The personality, or personomy, or personhood/agency, of Edward Snowden is drawing lots of attention at the moment. He has been attacked and praised. As I have written elsewhere, some of those attacks walk parallel lines to a lie, but here I’d like to consider something that happened way back in the last decade. Forget Snowden for a minute.
Remember with me a time when librarians were freshly militant and radical. Remember January 2002, when, just a few months after the attacks we suffered, the ALA proposed this response to the USA PATRIOT Act. A year later, the proposed resolution would be adopted by the ALA Council, and library staff have been since emboldened to to take such “radical” steps as to fail to keep patron book checkout records.
The patron’s data is her own. It does not belong to the Library of Hattiesburg, Petal, and Forrest County. It does not belong to the city of Arlington, Texas. It does not belong to the police chief, the sheriff, the mayor, or the CIO of the university. It belongs to the patron. (If you don’t accept this last bit as true, by the way, you might as well stop reading.)
Now, as Josh Greenbaum has pointed out, it’s kind of lopsided that we’re all so wild-eyed about the NSA’s doings when we know and accept that Google and Facebook and the rest have bigger and more personal troves of our data (and our metadata). But there’s a tonal difference. Despite big data sharing by Google, etc., with .gov interests, we individually must accept responsibility for the data we share online with private services we sign in to. You know that the picture of you knocking back an ouzo on your cousin’s porch is on Facebook servers. You don’t have any illusions that once you tweet that tweet, it’s public forever. That’s okay, because you share it on purpose, with full knowledge that it ain’t really private. Pictures on a postcard. It’s your choice to engage with that.
And if your local library were to require you to accept terms that state “your checkout records, browsing data on public computers, and conversations with staff may be recorded and shared with federal and state authorities… sign here to accept these conditions”, then that is something you also do willingly and on purpose, or not at all. Imagine the ensuing kerfuffle.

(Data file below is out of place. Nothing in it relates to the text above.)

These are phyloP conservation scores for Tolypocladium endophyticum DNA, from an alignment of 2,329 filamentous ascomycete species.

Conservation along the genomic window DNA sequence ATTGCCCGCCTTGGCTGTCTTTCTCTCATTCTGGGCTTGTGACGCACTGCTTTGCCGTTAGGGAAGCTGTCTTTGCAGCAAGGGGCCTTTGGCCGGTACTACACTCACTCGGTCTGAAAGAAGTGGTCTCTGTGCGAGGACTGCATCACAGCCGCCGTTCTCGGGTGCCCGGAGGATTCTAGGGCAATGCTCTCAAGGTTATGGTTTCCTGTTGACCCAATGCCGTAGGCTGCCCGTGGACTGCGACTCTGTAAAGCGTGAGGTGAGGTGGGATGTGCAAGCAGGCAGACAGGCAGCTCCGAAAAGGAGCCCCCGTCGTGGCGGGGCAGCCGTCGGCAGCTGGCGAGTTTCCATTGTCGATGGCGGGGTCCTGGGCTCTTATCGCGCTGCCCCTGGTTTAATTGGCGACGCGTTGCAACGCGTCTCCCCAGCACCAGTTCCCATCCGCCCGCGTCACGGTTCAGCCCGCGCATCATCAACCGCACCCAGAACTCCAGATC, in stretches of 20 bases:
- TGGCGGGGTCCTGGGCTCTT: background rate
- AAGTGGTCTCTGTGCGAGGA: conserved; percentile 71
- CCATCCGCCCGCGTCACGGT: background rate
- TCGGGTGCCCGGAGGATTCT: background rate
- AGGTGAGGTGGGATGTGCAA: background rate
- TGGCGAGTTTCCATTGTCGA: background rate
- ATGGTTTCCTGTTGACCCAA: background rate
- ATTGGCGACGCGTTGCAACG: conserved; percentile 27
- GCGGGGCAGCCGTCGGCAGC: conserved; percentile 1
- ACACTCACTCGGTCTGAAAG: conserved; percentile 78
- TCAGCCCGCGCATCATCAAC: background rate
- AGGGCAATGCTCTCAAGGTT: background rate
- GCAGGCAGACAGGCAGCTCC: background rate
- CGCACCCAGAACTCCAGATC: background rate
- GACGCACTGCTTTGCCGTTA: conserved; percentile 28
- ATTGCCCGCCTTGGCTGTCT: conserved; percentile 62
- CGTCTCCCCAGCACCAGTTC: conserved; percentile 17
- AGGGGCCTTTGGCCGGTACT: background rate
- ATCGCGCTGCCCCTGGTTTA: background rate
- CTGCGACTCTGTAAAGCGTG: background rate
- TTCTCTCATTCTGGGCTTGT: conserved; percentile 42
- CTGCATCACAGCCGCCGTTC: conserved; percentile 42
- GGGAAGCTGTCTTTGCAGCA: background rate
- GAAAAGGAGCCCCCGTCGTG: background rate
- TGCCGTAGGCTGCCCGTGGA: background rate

Listen to the tone change with the NSA’s vacuuming of our metadata, though.
The NSA (despite perforations in the gaskets which allow Google and the rest to share freely with them) belongs to us. If any part of Google belongs to you, it’s because you own enough shares to get a say in its operations. But the NSA is mine and it is yours and it is ours. And we did not click “I Understand and Agree to the Terms” before it started gathering our data. Your metadata, ladies and gentlemen? Is still your metadata. Do you remember the moment when you gave the government permission to metabolize it?
Because private companies can, with our permission and complicity, house our old data, they get a pass. We may (or must) excuse Google for not following the lead of librarians and simply not housing old data. After all, that’s part of Google’s business model. It turns our junk (time stamps, verb frequencies, +1’s, clicked links) into advertising gold. And we agree to that. And we have the option to stop participating in that.
But public libraries belong to us, the people. And so we don’t put up with requests from the government for the people’s data. Not even after 9/11.
Let’s not forget who this government belongs to.
Edward Snowden remembered, like the militant librarians defending privacy and the 4th Amendment that came before him, that the government is for the people. But PRISM represents the kind of program that reminds us: government is not by the people any longer. Can you imagine telling citizens of your city that the data generated by their use of the public library is not “for them,” and, further, that they can’t challenge the policy because policies aren’t set “by” them? Yet this is the situation we find ourselves in with a number of executive branch federal agencies. What are we going to do about that?
I reckon we could start by finding something to praise in Edward Snowden’s decision. Yes, you can call him an oath breaker. You can say that he lied, and that he broke the law. You could even attack him for a lack of formal education, if you’re really gutless. But he, like us librarians, took a stand for patron privacy—for citizen privacy. Snowden’s action give us a moment to ask some overdue questions.
If a citizen’s data really is hers, shouldn’t she get to say who sees it? And for that matter, if these public laws really do belong to the public, shouldn’t we (the public) have access to them?
No matter how “radical” a librarian you may or may not have become over the last 12 years, you know the answer by now.
Woody Evans is a librarian from MS and TX, now living in Dubai. He is the author of Building Library 3.0: Creating a Culture of Participation, as well as several articles for LJ, American Libraries, and Information Today.